SUMMER HERON

 

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My shy fisherman
craves his place in time and space
just for reflection.

 

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Kestrel (Sparrow Hawk)

 

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I got out early this a.m. to feed the bulls and change my irrigation water, bringing my camera along to take advantage of the early fall light. A few good photographs to draw upon this coming week for the blog. The Sparrow Hawks were busy this morning, but tricky photographing. Automatic focus is a must as I tried to capture this one in hover mode with my 400 mm lens. I couldn’t help but think of our constant commenter and falconer, Richard, as I was photographing, and include these enlarged (and slightly fuzzy) photos for him.

 

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Weekly Photo Challenge: “Inspiration”

 

Blackberry Patch

 

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Under monsoonal cloud cover and smoke from a fire on the North Fork of the Kaweah yesterday, the girls and I picked wild blackberries this morning after we got our chores done.

LEARNING TO LIVE WITH HUMANS

 

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One hundred ten degrees,
a kestrel lights where water sprays
the onion bed and bathes—

then soon its mate,
or so it seems at a distance
in the fuzzy heat.

Now in the morning black
my desk lamp brings
gnats to the window glass,

and tree frogs on a slick,
perpendicular hunt, vying
for positioning, carefully

lifting one foot at a time.
I imagine now the herd
of tree frogs seeking cover

at the kestrels’ landing,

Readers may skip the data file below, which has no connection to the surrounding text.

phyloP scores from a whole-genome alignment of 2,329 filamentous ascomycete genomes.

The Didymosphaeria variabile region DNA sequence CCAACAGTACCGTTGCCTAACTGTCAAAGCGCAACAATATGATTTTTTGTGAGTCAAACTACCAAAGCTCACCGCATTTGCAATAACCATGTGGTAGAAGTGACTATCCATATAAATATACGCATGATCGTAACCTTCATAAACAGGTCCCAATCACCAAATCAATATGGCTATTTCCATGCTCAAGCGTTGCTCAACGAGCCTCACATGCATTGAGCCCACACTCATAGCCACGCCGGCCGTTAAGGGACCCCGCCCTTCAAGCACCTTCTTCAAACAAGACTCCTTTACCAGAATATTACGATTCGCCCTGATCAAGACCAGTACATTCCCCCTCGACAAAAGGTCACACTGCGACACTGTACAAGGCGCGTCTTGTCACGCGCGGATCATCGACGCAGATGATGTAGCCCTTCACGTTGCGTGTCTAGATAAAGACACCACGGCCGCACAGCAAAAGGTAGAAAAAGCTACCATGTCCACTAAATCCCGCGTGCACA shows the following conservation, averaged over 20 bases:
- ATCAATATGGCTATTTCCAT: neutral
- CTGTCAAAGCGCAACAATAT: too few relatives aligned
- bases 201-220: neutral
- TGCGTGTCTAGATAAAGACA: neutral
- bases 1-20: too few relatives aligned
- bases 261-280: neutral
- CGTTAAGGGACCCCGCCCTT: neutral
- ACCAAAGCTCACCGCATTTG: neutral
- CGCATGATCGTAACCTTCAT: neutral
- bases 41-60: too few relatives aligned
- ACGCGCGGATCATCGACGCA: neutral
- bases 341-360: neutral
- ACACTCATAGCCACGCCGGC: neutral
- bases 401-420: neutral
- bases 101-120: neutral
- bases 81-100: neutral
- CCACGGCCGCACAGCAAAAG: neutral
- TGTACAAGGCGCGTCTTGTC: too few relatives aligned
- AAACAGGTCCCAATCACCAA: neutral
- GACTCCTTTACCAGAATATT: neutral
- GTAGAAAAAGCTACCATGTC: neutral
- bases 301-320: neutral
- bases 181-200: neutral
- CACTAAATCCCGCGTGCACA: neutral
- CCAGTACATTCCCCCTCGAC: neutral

great hops into the thick
onion stems and berry vines

dripping with wonder:
new habits on a timer
every summer evening at six.

 

ROADRUNNERS AT DAWN

 

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In the early stillness
when sky is white
above the ridgeline,

hollow coos
of Roadrunners
spill off dark hillsides,

a sprinkle of sounds
almost like a song
for themselves—

or for all of us
who have endured
these years of drought

to rise early yet
to carry on
upon this earth.

Blessed are the birds—
may their gods
be ours.

 

COLORS OF AUGUST 2015

 

Following an old hill track within dry
grasses and trees, dust worn thin,
soft and deep by pad and hoof,

dark shadows reach for shades of brown.
Once blond heads of wild oats bent
by breezes, now bleached by the sun,

hang empty and delicate on hollow stems
awaiting grazing or a rain to lay them down
atop the rosy clutch of fillaree

claiming ground in brittle curls beneath.
Blue Oaks gray with turquoise leaves,
leather-like among the naked skeletons

of grandfathers shedding limbs, lesions
of good hardwood, too heavy to support
without water on these battlefields,

the wounded and dead-standing, but
decomposing monuments to better centuries—
a range of color spreading into dying light.

 

HIBISCUS 2

 

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No easy lift-off
with a dust coat of pollen
for a bumblebee.

 

 

WPC(2) — “Close-Up”

 

SUMMER 2015

 

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July dragonflies,
near collisions of color
even in dry times

 

 

WPC(1) — “Close-Up”

 

DISCLAIMER

 

                                                                       That I
                                        may have spoken well
                                        at times, is not natural.
                                        A wonder is what it is.

                                             – Wendell Berry (“A Warning To My Readers”)

Those who work beside me hear
the gerunds and gerundives mesh
with coarser nouns and verbs
that flourish on unlevel landscapes
among the animals and birds,

or whispered under breath
in politer conversation
like adding grain to polished wood—
profane accents and accidents
straining to leap from my tongue.

 

TASTE OF PEACH

 

The Elberta ripens
thinned by ground squirrels—
dogs bark at night:
raccoons down from the hills.

I have lost my car again
trapped in another strange place
without friends, backtracking
in my dreams to rise

in the dark, fumble
for a light too bright
to find my way outside
to follow the dogs with a rifle

to the gate beside the peach tree.
No eyes burning in the black,
barking fades out of range,
I am now awake

and wonder what it takes
to save a peach,
or why we bother—
other than its taste.